British Rail

Part of the debate – in the House of Commons at 12:00 am on 27th May 1977.

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Photo of Mr Donald Anderson Mr Donald Anderson , Swansea East 12:00 am, 27th May 1977

I congratulate the hon. Member for High Peak (Mr. Le Marchant) on the manner in which he has moved his motion and the work which he has clearly put in. I also congratulate him on his private enterprise in choosing to discuss transport at this time. During the course of his speech I was flipping through the consultative document published in April last year. I noticed that the last sentence from the then Secretary of State of the Environment, the late Anthony Crosland, said: We shall welcome forthright views on the issues which it raises. Those forthright views have not been given in Parliament except in one brief debate, and it is therefore all the more commendable that the hon. Gentleman should have allowed us at least a short debate on the future of British Rail. I agree with much of what the hon. Gentleman said, and although I shall draw examples from Wales, they meet many of the points put so eloquently by the hon. Gentleman.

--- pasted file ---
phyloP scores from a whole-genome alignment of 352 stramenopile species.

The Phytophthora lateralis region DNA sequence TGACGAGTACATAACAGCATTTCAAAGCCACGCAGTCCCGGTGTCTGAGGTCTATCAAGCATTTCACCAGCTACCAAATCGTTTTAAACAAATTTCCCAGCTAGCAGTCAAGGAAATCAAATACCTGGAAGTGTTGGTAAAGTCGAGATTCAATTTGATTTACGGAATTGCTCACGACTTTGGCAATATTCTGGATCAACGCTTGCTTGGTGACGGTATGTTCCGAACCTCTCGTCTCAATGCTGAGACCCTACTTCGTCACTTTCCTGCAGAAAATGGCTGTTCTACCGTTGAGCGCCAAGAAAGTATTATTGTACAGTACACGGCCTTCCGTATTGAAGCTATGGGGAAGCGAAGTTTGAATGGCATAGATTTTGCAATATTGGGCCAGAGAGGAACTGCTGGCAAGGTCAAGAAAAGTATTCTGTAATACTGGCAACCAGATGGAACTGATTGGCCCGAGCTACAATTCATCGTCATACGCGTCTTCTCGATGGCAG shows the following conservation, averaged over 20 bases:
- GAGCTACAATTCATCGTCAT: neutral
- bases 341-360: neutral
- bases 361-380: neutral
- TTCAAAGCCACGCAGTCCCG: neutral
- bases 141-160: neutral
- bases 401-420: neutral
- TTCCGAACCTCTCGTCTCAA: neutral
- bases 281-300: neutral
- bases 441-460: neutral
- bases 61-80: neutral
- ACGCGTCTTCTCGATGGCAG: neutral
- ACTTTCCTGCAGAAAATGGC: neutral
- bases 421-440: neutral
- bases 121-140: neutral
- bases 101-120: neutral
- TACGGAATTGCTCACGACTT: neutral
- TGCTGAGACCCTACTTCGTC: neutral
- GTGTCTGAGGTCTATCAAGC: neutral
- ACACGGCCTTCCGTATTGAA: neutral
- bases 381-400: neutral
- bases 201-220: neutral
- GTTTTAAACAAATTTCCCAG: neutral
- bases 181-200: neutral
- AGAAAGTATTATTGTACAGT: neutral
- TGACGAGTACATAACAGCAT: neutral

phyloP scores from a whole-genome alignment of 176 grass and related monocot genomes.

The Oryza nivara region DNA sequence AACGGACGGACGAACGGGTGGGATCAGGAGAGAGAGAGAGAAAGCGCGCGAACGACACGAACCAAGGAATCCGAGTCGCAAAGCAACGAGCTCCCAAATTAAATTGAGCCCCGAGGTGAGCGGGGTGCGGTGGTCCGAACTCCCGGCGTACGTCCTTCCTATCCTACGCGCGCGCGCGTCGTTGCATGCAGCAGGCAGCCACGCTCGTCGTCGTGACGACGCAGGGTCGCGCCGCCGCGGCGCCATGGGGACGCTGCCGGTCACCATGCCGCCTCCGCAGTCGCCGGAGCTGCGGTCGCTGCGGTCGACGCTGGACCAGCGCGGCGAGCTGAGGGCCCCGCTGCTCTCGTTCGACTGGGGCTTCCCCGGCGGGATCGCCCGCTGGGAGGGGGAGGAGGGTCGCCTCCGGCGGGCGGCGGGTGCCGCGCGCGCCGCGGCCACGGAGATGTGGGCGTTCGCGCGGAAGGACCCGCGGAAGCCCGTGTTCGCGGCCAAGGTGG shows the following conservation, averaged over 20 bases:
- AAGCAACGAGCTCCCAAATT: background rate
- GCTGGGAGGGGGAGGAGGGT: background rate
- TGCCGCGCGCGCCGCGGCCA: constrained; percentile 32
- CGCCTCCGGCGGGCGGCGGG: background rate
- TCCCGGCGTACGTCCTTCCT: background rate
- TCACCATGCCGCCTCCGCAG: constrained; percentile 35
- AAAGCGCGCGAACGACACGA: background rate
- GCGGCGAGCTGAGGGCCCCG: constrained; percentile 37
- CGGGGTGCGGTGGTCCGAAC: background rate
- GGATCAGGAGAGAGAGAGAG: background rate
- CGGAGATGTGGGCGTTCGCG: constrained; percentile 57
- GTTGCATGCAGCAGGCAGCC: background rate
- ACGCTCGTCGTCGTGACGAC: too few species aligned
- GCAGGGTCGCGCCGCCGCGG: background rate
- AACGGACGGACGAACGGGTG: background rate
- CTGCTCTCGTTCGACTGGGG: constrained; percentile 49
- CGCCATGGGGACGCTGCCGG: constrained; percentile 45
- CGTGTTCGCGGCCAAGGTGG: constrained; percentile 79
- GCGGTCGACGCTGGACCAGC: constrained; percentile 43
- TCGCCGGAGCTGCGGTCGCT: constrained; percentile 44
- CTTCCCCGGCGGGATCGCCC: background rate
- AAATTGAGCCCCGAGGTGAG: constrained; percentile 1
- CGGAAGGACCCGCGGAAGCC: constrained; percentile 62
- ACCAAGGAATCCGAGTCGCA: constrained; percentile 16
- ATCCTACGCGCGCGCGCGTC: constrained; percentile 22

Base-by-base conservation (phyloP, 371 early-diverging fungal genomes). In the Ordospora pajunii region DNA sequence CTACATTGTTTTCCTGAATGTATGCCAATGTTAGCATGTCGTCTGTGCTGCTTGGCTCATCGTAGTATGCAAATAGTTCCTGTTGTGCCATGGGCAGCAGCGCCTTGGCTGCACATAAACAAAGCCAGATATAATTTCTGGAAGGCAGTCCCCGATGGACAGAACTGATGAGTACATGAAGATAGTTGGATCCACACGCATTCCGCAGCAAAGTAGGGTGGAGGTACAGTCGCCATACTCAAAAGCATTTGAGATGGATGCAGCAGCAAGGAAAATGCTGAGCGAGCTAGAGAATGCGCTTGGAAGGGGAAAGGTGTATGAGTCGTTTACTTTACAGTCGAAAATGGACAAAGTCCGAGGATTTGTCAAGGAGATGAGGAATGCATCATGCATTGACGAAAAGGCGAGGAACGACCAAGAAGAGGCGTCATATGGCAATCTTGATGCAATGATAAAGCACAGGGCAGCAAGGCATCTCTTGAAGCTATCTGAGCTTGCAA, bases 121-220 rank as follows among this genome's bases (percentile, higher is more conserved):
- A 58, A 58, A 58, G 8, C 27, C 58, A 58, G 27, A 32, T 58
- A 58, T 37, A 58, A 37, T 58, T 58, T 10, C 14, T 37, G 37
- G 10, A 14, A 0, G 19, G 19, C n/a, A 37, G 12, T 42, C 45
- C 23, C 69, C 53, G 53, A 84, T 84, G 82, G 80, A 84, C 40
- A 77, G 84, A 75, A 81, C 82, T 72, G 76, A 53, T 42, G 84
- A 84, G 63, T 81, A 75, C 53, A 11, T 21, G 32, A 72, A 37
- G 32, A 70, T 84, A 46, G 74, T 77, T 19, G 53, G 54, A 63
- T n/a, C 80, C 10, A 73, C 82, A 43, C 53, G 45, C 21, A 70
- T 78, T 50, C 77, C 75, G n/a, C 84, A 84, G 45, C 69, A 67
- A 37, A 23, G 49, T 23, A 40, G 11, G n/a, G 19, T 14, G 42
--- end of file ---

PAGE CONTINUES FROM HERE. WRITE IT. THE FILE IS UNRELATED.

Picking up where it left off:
I shall try to look at some of the long-term trends because the debate provides an opportunity to project future trends and to try to forecast the transport problems that are likely to arise in the next few decades. I shall also try to consider whether the policies that are being adopted and are likely to be adopted in the White Paper can be properly adapted to meet new demands.

I am struck by the contrast between the objective case for rail expansion and the bullish attitude towards the railway industry as a whole and the negative, restrictionist attitude that one finds so often when looking at the railway industry, even from the British Railways Board itself.

Among the major problems looming on the horizon is that of support for greater rail usage. The hon. Member for High Peak referred to the energy crisis, and this subject was debated in another place this week. Projections indicate that by the mid-1980s the western world will be approaching an oil crisis. President Carter has shown his leadership qualities by his psychological challenge to the Americans to face up to the problems posed by the shortage of oil. Oil conservation must play a greater rôle in our policies and, both on passenger and freight, rail is less energy intensive than its competitors, except buses.